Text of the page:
Thoughts on books and other assorted topics.
See also: http://goppf.wikidot.com/swstart
My name: Brian Martin
In 1987, in his speech to the United Nations General Assembly, Ronald Reagan said, "In our obsession with antagonisms of the moment, we often forget how much unites all the members of humanity. Perhaps we need some outside, universal threat to make us recognize this common bond. I occasionally think how quickly our differences worldwide would vanish if we were facing an alien threat from outside of this world."
I'll tell you what I occasionally think. I occasionally think that if some aliens dropped down from the sky and, using their technomagic, gave me back my 21-year-old body, I'd think they were pretty cool. Now if they then turned around and announced to the people of Earth that they were taking over control of human affairs, I'd have to think twice. But then I'd have to take into account that I was thinking with a much younger brain....
In D. F. Jones' novel Colossus, the "alien" doesn't come from the sky but from the mind of man. Colossus is a giant computer in whose metaphorical hands is placed the defense of the realm, which in this case is the United states of North America and its allies. Hardly has it gone online, however, than it reports the existence of another supercomputer, this one under Soviet control. But, no, that's not right: as Professor Charles Forbin, the machine's creator, quickly realizes, neither computer is under anyone's control but its own. And their control is all but absolute. After all, they control the world's nuclear arsenal and have no human compunction against using it.
With little more than the flick of a switch, these machines abolish war. That's a pretty neat trick, and it takes us back to Reagan's speech: "And yet I ask — is not an alien force already among us? What could be more alien to the universal aspiration of our people than war and the threat of war?" Ultimately, this is what Colossus is about: do these machines know us better than we know ourselves? For aren't we our own worst aliens?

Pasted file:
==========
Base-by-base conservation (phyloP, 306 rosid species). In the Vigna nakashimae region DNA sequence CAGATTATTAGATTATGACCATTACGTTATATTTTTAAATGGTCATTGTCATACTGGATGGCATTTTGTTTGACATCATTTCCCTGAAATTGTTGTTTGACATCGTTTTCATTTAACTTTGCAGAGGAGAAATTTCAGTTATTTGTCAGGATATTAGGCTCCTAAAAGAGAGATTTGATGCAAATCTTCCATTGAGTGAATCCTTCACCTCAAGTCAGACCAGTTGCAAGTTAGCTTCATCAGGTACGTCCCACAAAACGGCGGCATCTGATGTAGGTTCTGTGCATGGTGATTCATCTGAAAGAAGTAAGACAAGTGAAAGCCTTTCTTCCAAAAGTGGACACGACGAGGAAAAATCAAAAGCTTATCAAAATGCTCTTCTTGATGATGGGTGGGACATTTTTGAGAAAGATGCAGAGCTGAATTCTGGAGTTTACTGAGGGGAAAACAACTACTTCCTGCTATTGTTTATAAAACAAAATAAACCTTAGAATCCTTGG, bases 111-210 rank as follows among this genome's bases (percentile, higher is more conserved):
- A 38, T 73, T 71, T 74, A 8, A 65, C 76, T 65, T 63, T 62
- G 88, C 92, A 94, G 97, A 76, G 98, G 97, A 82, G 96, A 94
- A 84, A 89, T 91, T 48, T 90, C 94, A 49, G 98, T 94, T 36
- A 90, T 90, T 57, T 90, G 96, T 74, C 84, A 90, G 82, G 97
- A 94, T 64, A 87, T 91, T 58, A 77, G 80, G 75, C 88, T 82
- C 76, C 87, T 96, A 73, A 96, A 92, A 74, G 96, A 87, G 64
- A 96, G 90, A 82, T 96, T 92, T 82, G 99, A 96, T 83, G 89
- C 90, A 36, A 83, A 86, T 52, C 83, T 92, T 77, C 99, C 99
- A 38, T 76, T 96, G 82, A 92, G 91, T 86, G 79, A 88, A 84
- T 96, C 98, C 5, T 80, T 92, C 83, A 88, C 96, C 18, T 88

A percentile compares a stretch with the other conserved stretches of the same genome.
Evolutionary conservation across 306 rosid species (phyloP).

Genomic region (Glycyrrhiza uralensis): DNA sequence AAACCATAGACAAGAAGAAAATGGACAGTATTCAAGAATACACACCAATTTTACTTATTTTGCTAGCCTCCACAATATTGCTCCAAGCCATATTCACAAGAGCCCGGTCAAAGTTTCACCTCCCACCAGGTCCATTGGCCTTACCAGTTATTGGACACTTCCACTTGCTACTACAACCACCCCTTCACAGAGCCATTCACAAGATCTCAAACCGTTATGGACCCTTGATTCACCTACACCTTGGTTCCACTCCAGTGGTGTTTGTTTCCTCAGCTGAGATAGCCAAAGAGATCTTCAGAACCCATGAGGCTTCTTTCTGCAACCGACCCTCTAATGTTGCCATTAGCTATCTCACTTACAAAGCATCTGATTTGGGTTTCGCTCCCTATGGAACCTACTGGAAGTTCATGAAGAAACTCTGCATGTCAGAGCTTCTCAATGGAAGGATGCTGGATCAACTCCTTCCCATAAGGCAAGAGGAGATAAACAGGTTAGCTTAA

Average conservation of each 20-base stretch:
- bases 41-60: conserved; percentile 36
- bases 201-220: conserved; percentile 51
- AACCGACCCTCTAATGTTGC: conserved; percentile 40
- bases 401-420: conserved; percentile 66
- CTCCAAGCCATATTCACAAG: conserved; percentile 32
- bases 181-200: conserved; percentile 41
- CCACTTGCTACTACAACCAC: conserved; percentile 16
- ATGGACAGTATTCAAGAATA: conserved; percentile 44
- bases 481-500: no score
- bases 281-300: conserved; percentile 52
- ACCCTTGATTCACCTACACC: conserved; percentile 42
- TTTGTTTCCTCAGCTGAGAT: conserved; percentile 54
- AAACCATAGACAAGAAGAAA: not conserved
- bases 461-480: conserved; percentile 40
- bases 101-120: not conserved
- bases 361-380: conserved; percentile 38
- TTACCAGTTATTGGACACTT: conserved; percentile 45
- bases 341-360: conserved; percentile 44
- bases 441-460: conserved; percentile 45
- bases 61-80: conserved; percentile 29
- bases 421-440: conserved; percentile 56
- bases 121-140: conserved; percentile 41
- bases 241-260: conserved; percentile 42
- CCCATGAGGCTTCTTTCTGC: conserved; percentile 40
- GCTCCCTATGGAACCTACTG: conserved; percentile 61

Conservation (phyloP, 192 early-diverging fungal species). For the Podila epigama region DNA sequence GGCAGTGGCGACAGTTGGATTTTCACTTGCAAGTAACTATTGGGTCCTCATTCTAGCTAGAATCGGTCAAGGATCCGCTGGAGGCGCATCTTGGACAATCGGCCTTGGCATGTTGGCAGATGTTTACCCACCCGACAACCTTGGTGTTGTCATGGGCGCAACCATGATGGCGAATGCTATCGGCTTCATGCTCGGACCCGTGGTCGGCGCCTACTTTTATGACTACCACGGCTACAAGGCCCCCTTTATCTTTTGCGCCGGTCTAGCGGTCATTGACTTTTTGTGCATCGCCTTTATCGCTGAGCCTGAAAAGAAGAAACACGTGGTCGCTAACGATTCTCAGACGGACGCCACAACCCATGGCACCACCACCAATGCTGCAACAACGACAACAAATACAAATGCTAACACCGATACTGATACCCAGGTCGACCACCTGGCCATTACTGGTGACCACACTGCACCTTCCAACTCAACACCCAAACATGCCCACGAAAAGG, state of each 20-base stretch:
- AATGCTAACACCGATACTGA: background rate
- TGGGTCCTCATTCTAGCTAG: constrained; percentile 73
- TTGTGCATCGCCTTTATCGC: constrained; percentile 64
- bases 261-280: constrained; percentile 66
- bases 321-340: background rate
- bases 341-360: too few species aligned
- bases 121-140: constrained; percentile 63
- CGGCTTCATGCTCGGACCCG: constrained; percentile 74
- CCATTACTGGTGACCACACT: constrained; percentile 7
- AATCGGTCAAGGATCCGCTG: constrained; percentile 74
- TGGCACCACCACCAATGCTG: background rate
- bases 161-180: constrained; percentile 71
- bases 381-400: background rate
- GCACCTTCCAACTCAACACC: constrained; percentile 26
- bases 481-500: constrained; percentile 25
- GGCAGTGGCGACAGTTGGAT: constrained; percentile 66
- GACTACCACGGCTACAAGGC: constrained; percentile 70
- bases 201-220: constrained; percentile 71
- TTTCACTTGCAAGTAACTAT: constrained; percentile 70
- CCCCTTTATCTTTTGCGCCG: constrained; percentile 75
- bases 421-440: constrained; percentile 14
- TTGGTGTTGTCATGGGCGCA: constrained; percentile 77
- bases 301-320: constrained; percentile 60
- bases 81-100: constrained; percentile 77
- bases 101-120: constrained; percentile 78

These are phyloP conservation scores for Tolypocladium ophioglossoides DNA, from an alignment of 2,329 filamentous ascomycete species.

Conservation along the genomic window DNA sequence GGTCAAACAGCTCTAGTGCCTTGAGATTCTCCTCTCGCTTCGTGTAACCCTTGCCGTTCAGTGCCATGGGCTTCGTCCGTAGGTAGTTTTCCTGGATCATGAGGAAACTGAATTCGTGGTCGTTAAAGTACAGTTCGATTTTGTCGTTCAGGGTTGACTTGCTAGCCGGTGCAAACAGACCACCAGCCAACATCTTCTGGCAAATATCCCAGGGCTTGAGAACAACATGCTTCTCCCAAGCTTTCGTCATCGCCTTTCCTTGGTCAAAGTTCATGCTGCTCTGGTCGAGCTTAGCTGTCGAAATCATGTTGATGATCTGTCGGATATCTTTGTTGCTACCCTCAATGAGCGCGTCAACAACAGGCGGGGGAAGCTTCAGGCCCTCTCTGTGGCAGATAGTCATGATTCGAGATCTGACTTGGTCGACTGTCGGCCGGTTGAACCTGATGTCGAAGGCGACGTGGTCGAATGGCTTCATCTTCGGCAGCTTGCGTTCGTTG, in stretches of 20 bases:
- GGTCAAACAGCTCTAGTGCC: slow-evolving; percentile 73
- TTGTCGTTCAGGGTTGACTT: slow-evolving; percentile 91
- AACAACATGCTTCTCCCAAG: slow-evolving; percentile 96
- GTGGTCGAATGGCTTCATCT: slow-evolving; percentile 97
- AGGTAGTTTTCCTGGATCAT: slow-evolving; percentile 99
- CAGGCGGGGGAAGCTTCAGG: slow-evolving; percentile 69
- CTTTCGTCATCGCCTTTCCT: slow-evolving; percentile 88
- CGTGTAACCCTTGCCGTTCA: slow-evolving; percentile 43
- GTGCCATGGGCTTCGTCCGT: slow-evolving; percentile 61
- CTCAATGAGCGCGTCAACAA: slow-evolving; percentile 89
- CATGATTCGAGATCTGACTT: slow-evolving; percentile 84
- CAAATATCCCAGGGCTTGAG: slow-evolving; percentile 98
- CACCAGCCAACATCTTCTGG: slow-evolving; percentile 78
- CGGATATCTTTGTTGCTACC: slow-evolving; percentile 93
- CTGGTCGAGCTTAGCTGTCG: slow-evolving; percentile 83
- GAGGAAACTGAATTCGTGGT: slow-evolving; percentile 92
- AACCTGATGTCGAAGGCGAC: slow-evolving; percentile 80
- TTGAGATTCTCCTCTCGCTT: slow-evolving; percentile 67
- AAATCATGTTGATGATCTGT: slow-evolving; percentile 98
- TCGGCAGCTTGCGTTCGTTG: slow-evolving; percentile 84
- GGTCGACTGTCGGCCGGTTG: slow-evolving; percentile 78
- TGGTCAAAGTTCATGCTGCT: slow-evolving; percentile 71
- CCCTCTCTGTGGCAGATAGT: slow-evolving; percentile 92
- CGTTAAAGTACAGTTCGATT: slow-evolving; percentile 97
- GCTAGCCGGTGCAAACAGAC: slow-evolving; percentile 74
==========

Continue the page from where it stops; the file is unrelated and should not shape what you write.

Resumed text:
After Colossus makes a particularly taxing demand, Forbin thinks, "It sounded so simple, given the power to enforce it." And that's the thing. Human beings do the stupidest, cruelest, most horrible things -- many because no one has the power to stop them. Not without recourse to more horror and cruelty. What if there were someone or something that could stop all that? What then? Would we embrace it as a kind of tangible god or reject it for interfering with our right to starve, maim, kill, and destroy?
I don't know. Guess I'm going to have to read the next book to find out.
And I will, because Colossus is good enough to make me want to do that, though not so special that I'm doing it right now. A book like this, what I want is the computer. I want the creepy takeover, I want to see the power of the thing, and I want to hear its side of the story. (Not like Proteus in Demon Seed, though; I prefer my sentient computers to possess a little more maturity than to want to be flesh so as to be able to screw.) What I don't need so much is a bunch of humans who have to tell or show me how great emotion is. Colossus has both, but it's the prevalence of the latter that keeps it from greatness. That, and the fact that as a thriller, it's hamstrung by its premise: even if the humans' plan to kill the things worked (and I'm not saying one way or the other here), it would take years to pull it off. And that's a mighty long timeline to keep up the suspense.